Washington: A lot of people who are lucky enough to get cured of cancer tend to continue experiencing health problems due to the side effects endowed by existing treatments including chemotherapy.
The most common issues related to the same include decreases in verbal fluency and memory.
Now, one University of Missouri health psychologist has found evidence that indicates Chinese martial art Tai Chi might help overcome some of those problems.
"We know this activity can help people with their quality of life in general, and with this new study, we are encouraged about how Tai Chi could also help those who have received chemotherapy. I also hope this encourages more people to think about Tai Chi positively on a broader scale in their lives,” said Stephanie Reid-Arndt, assistant professor and chair of the Department of Health Psychology in the School of Health Professions.
Tai Chi involves practicing slow motion routines and is based on several principles, including mindfulness, breathing awareness, active relaxation and slow movements. The emphasis on slow movement makes Tai Chi particularly suited to a wide range of fitness levels, which makes it very relevant for those who have had chemotherapy and might be experiencing physical limitations as a result, said Reid-Arndt.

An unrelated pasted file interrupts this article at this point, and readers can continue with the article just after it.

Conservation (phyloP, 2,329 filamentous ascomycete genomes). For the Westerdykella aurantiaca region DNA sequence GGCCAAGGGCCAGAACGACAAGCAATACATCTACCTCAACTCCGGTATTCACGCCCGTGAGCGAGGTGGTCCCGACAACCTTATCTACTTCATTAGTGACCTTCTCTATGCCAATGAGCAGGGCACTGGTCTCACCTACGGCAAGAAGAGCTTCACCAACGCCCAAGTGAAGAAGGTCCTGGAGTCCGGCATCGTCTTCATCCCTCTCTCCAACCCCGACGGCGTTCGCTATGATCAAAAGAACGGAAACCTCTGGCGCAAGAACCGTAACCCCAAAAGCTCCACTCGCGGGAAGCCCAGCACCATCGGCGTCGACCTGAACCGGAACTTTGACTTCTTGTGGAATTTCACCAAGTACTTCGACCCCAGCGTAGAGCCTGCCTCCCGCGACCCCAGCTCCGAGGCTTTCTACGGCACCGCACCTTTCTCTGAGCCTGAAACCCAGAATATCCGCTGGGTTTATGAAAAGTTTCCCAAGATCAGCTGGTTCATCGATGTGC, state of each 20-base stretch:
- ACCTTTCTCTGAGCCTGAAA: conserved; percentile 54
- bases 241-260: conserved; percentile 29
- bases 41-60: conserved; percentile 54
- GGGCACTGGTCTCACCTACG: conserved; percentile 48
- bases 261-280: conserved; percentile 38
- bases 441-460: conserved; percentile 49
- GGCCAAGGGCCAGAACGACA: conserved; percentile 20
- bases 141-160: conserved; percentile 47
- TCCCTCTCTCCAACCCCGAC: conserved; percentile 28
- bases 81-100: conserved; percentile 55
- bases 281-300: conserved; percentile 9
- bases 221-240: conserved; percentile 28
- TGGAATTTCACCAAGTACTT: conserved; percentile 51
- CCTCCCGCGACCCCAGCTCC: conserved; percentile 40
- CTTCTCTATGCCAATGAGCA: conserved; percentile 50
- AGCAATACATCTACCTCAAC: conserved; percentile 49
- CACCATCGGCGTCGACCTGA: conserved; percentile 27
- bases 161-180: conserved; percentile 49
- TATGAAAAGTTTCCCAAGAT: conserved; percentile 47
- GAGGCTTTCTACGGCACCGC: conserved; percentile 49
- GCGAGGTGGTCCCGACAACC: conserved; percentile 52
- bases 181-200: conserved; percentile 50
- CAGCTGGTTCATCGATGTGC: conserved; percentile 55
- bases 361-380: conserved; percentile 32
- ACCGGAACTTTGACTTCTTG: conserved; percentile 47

The MU pilot study followed a group of women with a history of chemotherapy. The women participated in a 60-minute Tai Chi class two times a week for 10 weeks. The women were tested on memory, language, attention, stress, mood and fatigue before and after the 10-week sessions.
According to Reid-Arndt, the results of the tests indicated that the women had made significant improvements in their psychological health and cognitive abilities.
The study was published recently in Complementary Therapies in Clinical Practice.